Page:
Divali festival souvenir magazine 2013

On Ramleela: Free Open-Air Folk Theatre


Indo-Caribbean Divali Publication Ltd (IDP) is proud to announce the publication of its latest Divali souvenir magazine. Divali, the Hindu Festival of Lights, was observed as a national holiday on November 2, 2013.

The theme of this year’s edition of the magazine is “Ramleela: Free open-air folk theatre in Trinidad and Tobago.” Ramleela is perhaps the oldest living form of free outdoor folk theatre in the Caribbean. It definitely holds the unrivalled record of being the only play to have been performed at dozens of venues for over 100 consecutive years in the region. Produced by community groups throughout the country, villagers all serve without the expectation of payment. The attractions include the performances of actors in their glitzy costumes, their opening parades through the streets, their rhythmic stylized dancing, the colourful stage décor, the spectacular giant effigies, and the thunderous tassa drumming. Villagers play the roles of animals, clowns, humans, saints, gods and demons through masks, costumes, props, gestures and body movements. They do not speak but mime to the songs and dialogues of a pundit [priest] who narrates through a loudspeaker in Hindi and English. The performance takes place in a large flat space in a playing field fenced off by bamboo trunks. The spherical “stage” allows the crowd to have unrestricted view from all vantage points. The final scene of the play climaxes with the torching of the 30-foot effigy of the giant demon, Ravan. He turns into a towering inferno in the dark night until he totters and comes crashing down to the ground with thunderous applause from the audience.


  • About Divali in Trinidad and Tobago
  • Ramleela: Free open-air folk theatre in Trinidad and Tobago – Editorial
  • Greetings from the Prime Minister of Trinidad and Tobago – The Honourable Kamla Persad-Bissessar
  • Greetings from the Minister of Arts and Multiculturalism – Dr. The Honourable Lincoln Douglas
  • Greetings from the Minister of National Diversity and Social Integration – Dr. The Honourable Rodger Samuel
  • Kamalwattie Ramsubeik: The History of Ramleela in Trinidad and Tobago
  • Kamalwattie Ramsubeik: In 1956 & 1958, Ramleela in Felicity was cancelled
  • Pandita Indrani Rampersad: A destination for an annual pilgrimage
  • Pandita Indrani Rampersad: The revelation of divine realisation
  • Pandita Indrani Rampersad: Divinities “play” with ordinary human beings
  • Pandita Indrani Rampersad: Trinidad has the oldest style of Ramleela in the world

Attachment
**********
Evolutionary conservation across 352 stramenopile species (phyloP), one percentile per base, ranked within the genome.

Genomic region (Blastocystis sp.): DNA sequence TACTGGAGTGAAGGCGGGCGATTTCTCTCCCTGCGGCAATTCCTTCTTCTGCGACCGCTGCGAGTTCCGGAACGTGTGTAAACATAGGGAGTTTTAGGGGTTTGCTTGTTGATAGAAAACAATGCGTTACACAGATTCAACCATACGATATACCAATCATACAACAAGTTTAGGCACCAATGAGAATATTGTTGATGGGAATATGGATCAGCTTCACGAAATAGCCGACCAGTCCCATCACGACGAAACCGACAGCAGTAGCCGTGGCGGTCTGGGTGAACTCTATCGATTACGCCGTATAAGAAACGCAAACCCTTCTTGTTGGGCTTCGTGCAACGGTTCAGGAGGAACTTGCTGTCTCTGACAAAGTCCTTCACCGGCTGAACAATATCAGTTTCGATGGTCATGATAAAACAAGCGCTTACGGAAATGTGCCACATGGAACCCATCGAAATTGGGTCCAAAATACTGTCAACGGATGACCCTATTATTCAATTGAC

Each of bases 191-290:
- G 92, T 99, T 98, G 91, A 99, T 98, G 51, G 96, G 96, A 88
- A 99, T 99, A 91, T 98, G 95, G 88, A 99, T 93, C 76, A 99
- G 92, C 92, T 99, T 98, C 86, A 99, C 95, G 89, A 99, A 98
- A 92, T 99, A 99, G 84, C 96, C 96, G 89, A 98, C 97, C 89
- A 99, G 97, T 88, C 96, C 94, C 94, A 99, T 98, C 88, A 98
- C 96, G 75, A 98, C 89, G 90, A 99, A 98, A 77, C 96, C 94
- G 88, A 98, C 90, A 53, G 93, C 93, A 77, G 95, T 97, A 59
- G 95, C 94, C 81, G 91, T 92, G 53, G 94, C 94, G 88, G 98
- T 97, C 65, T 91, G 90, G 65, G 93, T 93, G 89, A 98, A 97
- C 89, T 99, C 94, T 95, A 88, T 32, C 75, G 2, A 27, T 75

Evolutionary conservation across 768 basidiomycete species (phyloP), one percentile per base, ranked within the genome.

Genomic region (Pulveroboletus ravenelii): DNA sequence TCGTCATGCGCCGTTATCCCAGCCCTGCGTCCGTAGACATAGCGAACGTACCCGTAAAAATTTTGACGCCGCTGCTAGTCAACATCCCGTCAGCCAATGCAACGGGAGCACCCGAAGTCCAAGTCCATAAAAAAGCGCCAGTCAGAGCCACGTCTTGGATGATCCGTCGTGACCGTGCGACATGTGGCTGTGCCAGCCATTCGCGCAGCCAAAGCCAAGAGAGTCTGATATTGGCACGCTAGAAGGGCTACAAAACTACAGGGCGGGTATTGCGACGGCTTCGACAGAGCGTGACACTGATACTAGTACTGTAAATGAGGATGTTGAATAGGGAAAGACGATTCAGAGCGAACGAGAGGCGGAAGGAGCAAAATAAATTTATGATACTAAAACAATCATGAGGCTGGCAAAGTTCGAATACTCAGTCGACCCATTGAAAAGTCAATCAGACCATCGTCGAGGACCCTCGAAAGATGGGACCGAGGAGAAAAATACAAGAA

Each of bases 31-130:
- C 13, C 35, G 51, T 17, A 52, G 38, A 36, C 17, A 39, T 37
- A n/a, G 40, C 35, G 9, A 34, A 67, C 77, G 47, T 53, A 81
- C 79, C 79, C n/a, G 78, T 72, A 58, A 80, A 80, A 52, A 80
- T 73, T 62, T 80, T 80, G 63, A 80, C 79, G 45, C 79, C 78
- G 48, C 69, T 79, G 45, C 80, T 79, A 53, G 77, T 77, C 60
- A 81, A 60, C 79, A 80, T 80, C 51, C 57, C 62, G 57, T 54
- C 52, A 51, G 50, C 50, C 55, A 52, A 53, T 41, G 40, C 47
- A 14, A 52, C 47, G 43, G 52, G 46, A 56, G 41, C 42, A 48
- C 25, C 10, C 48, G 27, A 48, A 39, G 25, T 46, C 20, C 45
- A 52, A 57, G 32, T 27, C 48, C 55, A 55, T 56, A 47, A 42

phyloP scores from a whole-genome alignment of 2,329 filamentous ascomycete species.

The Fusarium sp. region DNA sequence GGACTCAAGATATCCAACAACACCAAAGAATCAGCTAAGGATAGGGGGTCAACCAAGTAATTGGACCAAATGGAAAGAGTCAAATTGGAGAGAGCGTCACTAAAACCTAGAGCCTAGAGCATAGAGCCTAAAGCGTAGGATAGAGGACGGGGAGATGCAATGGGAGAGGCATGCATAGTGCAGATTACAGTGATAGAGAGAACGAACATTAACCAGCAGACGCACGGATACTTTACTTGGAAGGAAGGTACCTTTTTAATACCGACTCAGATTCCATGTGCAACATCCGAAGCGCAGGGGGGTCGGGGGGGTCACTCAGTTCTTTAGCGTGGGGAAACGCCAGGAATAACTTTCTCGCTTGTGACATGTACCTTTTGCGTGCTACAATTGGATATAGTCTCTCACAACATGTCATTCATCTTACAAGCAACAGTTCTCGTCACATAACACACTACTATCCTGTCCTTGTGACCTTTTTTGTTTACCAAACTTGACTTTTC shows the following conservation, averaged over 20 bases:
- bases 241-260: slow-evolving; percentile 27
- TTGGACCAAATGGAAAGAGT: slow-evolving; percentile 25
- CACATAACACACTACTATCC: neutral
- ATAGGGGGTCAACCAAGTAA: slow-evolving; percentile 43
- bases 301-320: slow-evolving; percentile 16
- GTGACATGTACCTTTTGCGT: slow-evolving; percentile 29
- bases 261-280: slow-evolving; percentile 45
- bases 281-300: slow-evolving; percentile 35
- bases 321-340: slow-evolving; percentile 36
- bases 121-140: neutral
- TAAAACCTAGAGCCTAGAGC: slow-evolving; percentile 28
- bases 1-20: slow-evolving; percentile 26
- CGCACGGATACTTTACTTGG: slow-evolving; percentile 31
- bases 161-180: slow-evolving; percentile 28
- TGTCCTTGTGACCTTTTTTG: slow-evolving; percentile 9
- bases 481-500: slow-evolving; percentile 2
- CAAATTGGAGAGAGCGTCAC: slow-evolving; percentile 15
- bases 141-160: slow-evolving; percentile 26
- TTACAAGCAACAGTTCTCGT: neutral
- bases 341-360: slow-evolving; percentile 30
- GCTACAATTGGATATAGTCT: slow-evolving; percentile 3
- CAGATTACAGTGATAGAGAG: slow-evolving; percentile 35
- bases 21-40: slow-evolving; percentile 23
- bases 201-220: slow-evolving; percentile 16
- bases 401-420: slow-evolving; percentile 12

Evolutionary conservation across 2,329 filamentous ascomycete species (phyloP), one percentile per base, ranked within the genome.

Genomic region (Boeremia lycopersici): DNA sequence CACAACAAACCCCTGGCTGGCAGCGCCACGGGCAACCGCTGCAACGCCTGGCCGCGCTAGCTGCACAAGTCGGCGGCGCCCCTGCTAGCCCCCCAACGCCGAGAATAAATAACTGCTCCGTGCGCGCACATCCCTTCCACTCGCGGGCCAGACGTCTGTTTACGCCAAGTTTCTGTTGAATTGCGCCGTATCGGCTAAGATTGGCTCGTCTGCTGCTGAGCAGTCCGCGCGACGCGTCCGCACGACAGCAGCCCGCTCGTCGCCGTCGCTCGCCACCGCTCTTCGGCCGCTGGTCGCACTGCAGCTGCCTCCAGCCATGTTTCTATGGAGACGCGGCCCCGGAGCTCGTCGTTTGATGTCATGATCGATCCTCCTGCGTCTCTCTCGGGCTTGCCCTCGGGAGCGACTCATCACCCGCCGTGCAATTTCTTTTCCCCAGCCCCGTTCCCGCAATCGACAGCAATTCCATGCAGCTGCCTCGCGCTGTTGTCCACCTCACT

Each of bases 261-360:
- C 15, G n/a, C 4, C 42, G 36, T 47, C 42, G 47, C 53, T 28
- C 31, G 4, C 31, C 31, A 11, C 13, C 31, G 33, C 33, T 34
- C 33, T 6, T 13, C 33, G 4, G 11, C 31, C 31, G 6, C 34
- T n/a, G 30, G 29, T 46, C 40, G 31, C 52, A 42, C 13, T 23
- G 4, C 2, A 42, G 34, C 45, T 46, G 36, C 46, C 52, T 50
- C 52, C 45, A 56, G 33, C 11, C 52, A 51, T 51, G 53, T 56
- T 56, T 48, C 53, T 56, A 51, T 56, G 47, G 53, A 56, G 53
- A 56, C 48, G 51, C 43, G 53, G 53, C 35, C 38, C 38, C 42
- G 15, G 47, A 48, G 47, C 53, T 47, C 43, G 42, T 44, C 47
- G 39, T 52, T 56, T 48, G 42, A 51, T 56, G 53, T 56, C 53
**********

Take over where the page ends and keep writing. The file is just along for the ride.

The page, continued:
• Satnarayan Maharaj: Ramleela in the Maha Sabha school curriculum
  • Satnarayan Maharaj: 20,000 students and 1200 teaching and auxiliary staff involved
  • Kumaree Ramtahal & Marilyn Kumar: The role of libraries in documenting Ramleela
  • Kumaree Ramtahal & Marilyn Kumar: Making Ramleela accessible to researchers and scholars
  • Pundit Jaidath Maharaj: Ramleela as a complement to the education thrust
  • Krystal Ghisyawan: Women on the field: notions of sanctity and purity
  • Shivani Boodram: Ramleela and youths
  • Mitra Maharaj & Amral Persad: The impact of Ramleela on holistic development
  • Mitra Maharaj & Amral Persad: Ramleela greatly helps in character-building
  • Pricilla Bickramdass: Boundaries and limitations of Ramleela
  • Kamalwattie Ramsubeik: Ramleela brought the community together
  • Kamalwattie Ramsubeik: The role of the National Ramleela Council of Trinidad
  • Amrika Anroedh: Ramleela in the Netherlands
  • Primnath Gooptar: A turning point for Ramleela worldwide
  • Primnath Gooptar: 260 persons attended the conference
  • Primnath Gooptar: The World Ramleela Council was founded
  • Primnath Gooptar: Eight Ramleela outreach seminars were organized
  • Primnath Gooptar: Members of the audience were encouraged to ask questions
  • Primnath Gooptar: The way forward for future Ramleela conferences
  • Primnath Gooptar: Ramleela as an intangible cultural heritage
  • Raviji: Ramleela is receiving interest at home and abroad
  • Raviji: Professors Milla Riggio and Paula Richman studied Ramleela
  • D.H. Singh: Ramleela inscribed in UNESCO’s List of Intangible Heritage
  • Derek Walcott: Walcott spoke of Ramleela in his 1992 Nobel Prize speech
  • Derek Walcott: Children played warriors, princes and gods
  • Derek Walcott: They were not amateurs but believers
  • Derek Walcott: I was polluting the afternoon with doubt
  • Derek Walcott: One of the greatest epics of the world performed in Trinidad
October 2013.  11 x 8 ½ inches. ISSN 1683-5026
Glossy pages and cover
80 pages with advertisements and articles

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